The FBI proposes “rules of engagement” change to allow it to hack into any computer in the world
The Federal Bureau of Investigation (FBI) is seeking more powers to hack into a suspect computer no matter where it is located, and carry out surveillance.
But the move has prompted the ire of civil liberty and privacy campaigners.
The FBI has reportedly approached an “obscure regulatory body in Washington to change its rules of engagement,” according to a report in the Guardian newspaper. At the moment, the FBI is governed by strict limits to searches and seizures laid out under the fourth amendment of the US constitution, and it also has to contend with first amendment privacy rights.
But it has now approached the a regulatory body within the Department of Justice, known as the advisory committee on criminal rules. This committee will meet for the first time on 5 November to discuss the proposed amendment from the FBI.
So what new powers is the FBI seeking? Well, it concerns a proposed operating change to rule 41 of the federal rules of criminal procedure. For the layman, these are the rules under which the FBI is authorised to conduct search warrants. At the moment, search warrants have to be targeted at specific locations where suspected criminal activity is occurring. The warrant also has to be approved by judges located in the same district.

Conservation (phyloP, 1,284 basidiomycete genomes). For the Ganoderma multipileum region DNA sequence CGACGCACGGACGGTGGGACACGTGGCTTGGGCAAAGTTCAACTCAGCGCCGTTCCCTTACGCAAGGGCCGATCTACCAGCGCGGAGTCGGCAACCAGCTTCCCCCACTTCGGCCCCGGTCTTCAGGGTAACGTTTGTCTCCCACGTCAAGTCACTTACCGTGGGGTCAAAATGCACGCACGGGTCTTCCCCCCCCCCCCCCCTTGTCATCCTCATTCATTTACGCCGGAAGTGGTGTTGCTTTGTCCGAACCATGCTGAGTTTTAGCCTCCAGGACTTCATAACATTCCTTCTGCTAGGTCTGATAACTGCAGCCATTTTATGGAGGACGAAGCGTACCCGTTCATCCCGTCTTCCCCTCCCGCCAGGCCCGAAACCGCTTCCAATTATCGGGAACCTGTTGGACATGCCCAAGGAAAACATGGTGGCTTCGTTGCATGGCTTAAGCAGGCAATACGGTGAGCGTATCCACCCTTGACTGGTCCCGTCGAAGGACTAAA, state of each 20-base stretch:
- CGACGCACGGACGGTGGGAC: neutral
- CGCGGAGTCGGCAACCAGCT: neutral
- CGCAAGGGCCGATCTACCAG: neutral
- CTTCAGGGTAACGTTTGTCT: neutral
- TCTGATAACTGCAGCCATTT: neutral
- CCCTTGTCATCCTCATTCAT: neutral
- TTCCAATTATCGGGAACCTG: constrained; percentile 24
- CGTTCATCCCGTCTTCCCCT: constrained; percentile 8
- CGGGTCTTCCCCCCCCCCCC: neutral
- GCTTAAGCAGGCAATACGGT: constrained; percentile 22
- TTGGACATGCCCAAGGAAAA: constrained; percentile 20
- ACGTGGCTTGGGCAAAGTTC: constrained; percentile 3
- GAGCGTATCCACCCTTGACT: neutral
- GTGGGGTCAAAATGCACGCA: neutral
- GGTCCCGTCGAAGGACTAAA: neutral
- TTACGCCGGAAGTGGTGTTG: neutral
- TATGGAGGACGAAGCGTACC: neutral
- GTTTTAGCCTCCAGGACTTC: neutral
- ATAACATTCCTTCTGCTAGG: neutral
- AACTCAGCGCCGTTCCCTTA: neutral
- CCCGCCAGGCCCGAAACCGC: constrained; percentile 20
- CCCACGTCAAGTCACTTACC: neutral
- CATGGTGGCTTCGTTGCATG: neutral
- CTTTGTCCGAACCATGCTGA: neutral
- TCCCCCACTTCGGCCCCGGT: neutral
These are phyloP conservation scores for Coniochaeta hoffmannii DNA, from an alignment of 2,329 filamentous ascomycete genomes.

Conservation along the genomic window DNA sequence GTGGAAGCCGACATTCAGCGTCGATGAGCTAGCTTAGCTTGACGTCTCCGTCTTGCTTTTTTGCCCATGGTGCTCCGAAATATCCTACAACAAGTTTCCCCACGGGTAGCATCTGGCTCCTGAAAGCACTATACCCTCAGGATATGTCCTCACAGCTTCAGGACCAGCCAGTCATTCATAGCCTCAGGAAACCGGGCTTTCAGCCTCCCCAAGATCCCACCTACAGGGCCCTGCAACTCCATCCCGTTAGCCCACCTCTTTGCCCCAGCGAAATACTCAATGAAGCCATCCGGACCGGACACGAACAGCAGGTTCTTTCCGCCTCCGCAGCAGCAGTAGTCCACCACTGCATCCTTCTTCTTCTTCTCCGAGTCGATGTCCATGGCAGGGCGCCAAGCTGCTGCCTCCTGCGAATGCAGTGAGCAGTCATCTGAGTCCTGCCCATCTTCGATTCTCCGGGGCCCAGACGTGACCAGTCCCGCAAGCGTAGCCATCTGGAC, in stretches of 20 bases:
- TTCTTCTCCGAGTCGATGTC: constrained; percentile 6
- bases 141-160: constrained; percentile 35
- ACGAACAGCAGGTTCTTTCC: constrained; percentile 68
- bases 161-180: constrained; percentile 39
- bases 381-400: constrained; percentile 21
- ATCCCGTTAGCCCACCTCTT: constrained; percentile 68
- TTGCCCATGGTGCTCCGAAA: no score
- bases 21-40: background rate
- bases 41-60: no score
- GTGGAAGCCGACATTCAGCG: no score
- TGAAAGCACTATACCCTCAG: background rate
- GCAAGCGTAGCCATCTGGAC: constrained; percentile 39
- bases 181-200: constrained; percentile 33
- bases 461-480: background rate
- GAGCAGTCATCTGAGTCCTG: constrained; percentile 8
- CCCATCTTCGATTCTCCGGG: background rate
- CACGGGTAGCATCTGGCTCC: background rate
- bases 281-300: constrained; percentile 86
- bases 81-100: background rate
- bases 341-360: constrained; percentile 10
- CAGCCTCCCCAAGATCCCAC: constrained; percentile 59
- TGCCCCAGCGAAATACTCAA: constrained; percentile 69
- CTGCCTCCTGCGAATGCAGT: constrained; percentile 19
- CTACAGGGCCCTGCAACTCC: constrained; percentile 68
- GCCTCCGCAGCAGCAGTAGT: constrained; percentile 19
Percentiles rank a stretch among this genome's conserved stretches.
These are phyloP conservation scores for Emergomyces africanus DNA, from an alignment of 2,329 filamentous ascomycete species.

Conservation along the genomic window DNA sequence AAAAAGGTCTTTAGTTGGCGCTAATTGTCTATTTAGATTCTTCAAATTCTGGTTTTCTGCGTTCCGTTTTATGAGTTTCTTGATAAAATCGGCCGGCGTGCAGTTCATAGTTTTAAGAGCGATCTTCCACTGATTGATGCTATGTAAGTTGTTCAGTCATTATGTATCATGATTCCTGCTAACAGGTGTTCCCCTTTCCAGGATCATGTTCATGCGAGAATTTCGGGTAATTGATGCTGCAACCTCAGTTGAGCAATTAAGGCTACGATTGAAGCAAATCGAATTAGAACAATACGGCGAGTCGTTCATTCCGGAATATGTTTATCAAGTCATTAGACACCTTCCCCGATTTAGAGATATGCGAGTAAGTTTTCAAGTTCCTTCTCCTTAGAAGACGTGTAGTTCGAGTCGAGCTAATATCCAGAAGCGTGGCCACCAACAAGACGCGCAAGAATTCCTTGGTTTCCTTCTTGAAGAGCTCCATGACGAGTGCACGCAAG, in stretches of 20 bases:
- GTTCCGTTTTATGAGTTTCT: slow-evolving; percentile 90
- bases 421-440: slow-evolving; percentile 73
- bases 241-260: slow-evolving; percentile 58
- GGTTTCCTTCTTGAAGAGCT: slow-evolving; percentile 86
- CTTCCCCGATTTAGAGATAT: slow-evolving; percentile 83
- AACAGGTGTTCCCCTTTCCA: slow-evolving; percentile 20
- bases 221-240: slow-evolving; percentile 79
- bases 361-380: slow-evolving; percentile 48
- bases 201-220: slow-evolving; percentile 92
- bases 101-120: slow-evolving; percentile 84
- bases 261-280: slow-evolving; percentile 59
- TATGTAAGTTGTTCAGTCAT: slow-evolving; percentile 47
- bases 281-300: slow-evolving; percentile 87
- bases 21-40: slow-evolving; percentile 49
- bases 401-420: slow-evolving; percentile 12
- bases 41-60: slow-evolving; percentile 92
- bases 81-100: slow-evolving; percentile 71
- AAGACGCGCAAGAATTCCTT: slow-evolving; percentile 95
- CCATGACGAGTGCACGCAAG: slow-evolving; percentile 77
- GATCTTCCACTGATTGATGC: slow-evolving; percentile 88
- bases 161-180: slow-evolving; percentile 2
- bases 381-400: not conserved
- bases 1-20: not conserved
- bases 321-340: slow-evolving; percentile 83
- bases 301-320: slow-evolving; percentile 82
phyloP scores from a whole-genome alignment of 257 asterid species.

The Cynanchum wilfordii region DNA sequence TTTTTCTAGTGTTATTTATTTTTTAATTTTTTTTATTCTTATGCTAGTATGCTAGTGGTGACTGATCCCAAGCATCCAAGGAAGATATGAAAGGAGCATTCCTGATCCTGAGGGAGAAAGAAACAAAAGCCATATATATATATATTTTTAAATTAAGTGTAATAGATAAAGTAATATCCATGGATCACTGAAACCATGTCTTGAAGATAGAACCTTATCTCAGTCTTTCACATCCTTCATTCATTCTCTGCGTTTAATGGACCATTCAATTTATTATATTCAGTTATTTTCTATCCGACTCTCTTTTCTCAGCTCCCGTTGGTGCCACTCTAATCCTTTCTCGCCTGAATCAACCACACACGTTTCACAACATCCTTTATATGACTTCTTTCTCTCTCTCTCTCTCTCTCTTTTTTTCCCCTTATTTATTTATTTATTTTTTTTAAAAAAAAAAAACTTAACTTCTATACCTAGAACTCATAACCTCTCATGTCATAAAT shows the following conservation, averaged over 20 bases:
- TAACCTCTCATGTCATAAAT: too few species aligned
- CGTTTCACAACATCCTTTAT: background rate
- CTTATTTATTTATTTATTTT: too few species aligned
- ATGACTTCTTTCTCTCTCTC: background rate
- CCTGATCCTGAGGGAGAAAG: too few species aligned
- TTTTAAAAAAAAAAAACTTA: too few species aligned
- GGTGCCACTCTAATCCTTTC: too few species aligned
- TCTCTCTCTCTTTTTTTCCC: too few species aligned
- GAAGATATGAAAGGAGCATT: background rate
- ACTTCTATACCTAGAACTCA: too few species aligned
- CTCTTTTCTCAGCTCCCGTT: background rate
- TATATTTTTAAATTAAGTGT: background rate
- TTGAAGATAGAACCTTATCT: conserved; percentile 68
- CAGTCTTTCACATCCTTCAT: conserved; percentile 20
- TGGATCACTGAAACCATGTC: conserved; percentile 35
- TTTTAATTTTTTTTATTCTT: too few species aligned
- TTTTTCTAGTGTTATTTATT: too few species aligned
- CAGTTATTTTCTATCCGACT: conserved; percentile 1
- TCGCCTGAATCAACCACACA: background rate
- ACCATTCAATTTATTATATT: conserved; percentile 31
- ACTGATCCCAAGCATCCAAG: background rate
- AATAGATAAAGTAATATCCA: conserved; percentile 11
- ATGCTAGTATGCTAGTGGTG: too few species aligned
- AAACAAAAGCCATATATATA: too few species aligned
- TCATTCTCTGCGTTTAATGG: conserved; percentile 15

The FBI’s proposed amendment will allow a judge to issue a warrant that would allow the FBI to remote access (or hack) into any computer, no matter where it is located. If the FBI amendment is approved, it would allow the FBI to conduct “network investigative techniques” on computers in America, or the rest of the world.
That could mean the FBI secretly installing spyware or malware onto a computer to provide federal agents with control of the suspect computer. Agents could in theory download all the digital content, switch on the camera or microphone, and even gain control of other computers on the same network.
But predictably, the proposed significant increase in the cyber offensive capabilities of the FBI has raised some concern.
“This is a giant step forward for the FBI’s operational capabilities, without any consideration of the policy implications,” Ahmed Ghappour, an expert in computer law at University of California, Hastings college of the law, was quoted by the newspaper as saying.
Ghappour will be one of the experts addressing the panel. “To be seeking these powers at a time of heightened international concern about US surveillance is an especially brazen and potentially dangerous move,” he reportedly said.
And civil liberties groups are also worried that the FBI is looking to transform its cyber capabilities with minimal public debate and with no congressional oversight.
“This is an extremely invasive technique,” Chris Soghoian, principal technologist of the American Civil Liberties Union, who will also be addressing the hearing, was quoted as saying. “We are talking here about giving the FBI the green light to hack into any computer in the country or around the world.”
The FBI request for greater surveillance and hacking powers, comes just weeks after it shut down a “stalking” app.
The FBI arrested the inventor of the “StealthGenie” app which allowed users complete access and control of someone else’s device. It was marketed as a tool for spying on cheating spouses or tracking children’s movements.
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